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Leaving the summer cottage to your children? Consider an LLC

Globe Staff photo illustration/dashadima - Fotolia

The Cape house may be shuttered tight for the winter or perhaps it’s the seaside cottage in Maine. But for many, that memory-filled family retreat is far from secure. A big question: what will happen when it’s time to pass the property to the next generation.

The most common approach is to simply leave it to the kids. But there are pitfalls. Just ask Marge Albin, who inherited a one-third share of the family vacation home on Cape Cod. The three siblings initially shared responsibility for the Chatham house. But issues such as making improvements, arranging maintenance, or even buying new deck furniture got “contentious and uncomfortable,” Albin said.


Then the water heater broke. Undiscovered, the basement flooded and then filled with black mold. Albin, who lives in Lexington, said the repairs were the last straw. She told her brothers, “That’s it. I’m out of here. You can buy me out or we can sell.” So they sold.

It doesn’t have to be that way, said Michigan attorney David Fry, who watched his mother get squeezed out of a vacation property that had been in the family for three generations. A corporate lawyer by training, Fry said that experience eventually led him to a law practice that’s now 90 percent clients wishing to preserve what he calls “the family cottage.”

His first family cottage job was helping his wife and her siblings establish an ownership structure that would preserve her family’s lake property. That led to the next job and beyond. Today, his business backlog has never been bigger.

“A lot of ownership is maturing,” he explained, noting that baby boomers are tackling a variety of estate planning issues, including the family cottage.

Consider the case of Mary Shaw, who has owned waterfront property on Lake Michigan for nearly 30 years. With three grown daughters, each with a family, Shaw and her husband have been pondering the best way to pass the property to their children, who all say that they want to preserve the retreat.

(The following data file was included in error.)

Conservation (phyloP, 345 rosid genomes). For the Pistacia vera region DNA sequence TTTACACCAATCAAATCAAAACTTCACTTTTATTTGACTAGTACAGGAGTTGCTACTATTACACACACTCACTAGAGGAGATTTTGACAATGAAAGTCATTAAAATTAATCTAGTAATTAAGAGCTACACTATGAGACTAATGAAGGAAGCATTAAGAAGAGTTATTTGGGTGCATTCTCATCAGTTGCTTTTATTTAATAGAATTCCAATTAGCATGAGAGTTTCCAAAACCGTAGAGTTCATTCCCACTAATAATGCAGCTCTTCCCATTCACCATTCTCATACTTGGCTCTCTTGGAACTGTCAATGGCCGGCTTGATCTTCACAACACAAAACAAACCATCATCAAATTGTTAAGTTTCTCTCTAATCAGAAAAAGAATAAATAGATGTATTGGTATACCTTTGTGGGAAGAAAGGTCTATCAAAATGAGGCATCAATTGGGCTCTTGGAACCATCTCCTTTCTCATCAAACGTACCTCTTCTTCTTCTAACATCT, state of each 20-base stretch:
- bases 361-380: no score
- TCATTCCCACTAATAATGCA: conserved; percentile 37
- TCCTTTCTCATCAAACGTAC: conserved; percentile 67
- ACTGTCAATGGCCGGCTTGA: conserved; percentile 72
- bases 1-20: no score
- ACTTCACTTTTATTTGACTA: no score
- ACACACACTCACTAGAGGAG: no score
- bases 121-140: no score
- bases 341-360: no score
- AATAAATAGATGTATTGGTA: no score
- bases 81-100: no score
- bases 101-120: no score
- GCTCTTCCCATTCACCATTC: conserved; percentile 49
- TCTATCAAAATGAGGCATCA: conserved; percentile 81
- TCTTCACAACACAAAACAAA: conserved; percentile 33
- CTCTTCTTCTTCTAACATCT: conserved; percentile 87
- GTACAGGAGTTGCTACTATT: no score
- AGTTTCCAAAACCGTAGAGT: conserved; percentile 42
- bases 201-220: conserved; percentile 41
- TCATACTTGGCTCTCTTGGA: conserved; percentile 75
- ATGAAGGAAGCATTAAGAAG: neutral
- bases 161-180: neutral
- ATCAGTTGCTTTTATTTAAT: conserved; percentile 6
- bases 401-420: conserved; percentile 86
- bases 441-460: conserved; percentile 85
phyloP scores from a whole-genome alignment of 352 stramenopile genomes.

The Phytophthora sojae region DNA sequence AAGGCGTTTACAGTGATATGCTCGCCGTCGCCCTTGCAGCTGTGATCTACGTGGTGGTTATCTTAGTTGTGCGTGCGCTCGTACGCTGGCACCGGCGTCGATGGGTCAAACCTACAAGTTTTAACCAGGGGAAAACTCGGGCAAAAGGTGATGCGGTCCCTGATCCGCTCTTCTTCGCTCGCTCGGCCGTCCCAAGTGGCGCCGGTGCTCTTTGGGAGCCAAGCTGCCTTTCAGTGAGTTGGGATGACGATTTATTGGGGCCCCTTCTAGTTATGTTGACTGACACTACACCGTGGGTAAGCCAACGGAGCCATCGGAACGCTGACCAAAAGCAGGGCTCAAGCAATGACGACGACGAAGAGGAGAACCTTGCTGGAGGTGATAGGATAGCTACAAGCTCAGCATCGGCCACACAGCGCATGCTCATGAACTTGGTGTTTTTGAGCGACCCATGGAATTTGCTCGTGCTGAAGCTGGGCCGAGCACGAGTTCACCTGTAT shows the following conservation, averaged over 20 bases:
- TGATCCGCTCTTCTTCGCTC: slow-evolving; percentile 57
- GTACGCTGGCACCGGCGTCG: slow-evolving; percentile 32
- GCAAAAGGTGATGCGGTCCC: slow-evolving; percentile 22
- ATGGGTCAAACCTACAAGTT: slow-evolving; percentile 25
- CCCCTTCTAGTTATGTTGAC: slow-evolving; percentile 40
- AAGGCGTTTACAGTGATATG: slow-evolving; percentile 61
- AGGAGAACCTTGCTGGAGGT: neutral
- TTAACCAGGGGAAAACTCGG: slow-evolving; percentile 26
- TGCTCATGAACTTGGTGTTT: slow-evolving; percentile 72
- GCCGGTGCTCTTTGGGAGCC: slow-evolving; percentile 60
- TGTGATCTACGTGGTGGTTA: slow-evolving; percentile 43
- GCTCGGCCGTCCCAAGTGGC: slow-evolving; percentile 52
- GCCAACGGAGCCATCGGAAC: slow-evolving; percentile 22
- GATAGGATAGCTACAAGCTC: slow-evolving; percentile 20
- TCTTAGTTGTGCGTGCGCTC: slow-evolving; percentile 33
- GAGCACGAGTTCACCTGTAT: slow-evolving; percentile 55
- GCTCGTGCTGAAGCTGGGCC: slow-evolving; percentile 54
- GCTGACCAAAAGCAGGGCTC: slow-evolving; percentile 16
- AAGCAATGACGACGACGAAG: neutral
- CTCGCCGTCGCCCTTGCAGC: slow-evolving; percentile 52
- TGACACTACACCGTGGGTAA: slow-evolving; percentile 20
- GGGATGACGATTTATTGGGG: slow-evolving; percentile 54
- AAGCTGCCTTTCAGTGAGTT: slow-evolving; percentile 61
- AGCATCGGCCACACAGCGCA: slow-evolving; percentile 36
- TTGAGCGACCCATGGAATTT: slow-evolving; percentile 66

“Who pays the property taxes? What happens if the roof needs to be replaced? And how are they ever going to figure out who gets the house for the Fourth of July,” Shaw said, noting that one daughter lives in New York, a second in Ohio, and the third in Chicago. All three have different lives, incomes, and interests.

For people like the Shaws, Fry suggests using a limited liability company, or LLC, which then becomes owner of the property. LLCs combine the liability protection of a corporation with the operational flexibility and tax efficiency of a partnership.

Once set up, mom and dad initially own the LLC. Over time, or upon their death, shares of the LLC are transferred to their children, who become co-owners.

When establishing an LLC, owners get to set the rules for how the property will be managed. As such, the next generation inherits a management structure along with the LLC shares. The rules, for example, can be used to create a system for determining a calendar for use of the property. They can establish a management committee and decide how decisions are made. They can also prohibit the sale of the LLC property to anyone who isn’t a lineal descendent, establish steps that must be taken should one family member wish to sell, and even devise the formula for determining the sales price and payment terms.


Without those rules, family members can quickly lose control of the property, said Chris Perry, a senior fiduciary officer at The Northern Trust Co. in Boston. In a family with three children and no LLC, for example, one child might file for divorce, making his or her one-third of the cottage a marital asset subject to the divorce settlement, he said. Perhaps the second child dies, leaving three children who then inherit the LLC shares. And the third might decide to sell to someone outside the family.

“We’ve seen litigation ensue,” Perry said.

If they want, parents also can fund the LLC, creating an endowment-type vehicle that can be used for property upkeep, improvements, and taxes. Perry said he typically recommends that parents initially put some cash into the LLC.

For some, giving away LLC shares can be a good estate planning tool. Restrictions on the sale of a property actually lower the value of the shares compared with the value of unrestricted property, Perry said, noting that has the effect of lowering the value of the gift. “Massachusetts doesn’t have a gift tax,” he said, “so making a gift and getting it out of your estate can also be a benefit.”

Still, the LLC approach isn’t for everyone. Fee-only financial adviser Beth Gamel of Argent Wealth Management in Waltham, said that sometimes children just don’t want the family cottage. In advising clients, she has found “the kids weren’t always as attached to the house as the parents thought they were.” That’s why the first step in any such planning process should be an honest family conversation, she said.


In retrospect, Marge Albin says selling the Chatham vacation house was the right decision for her family. “We could never get back what that house meant when our parents were alive,” she said. Now, eight years after selling, the bad feelings and resentments between siblings have disappeared.

“Our relationship today is terrific,” Albin said.

Lynn Asinof can be reached at lasinof@journalist.com.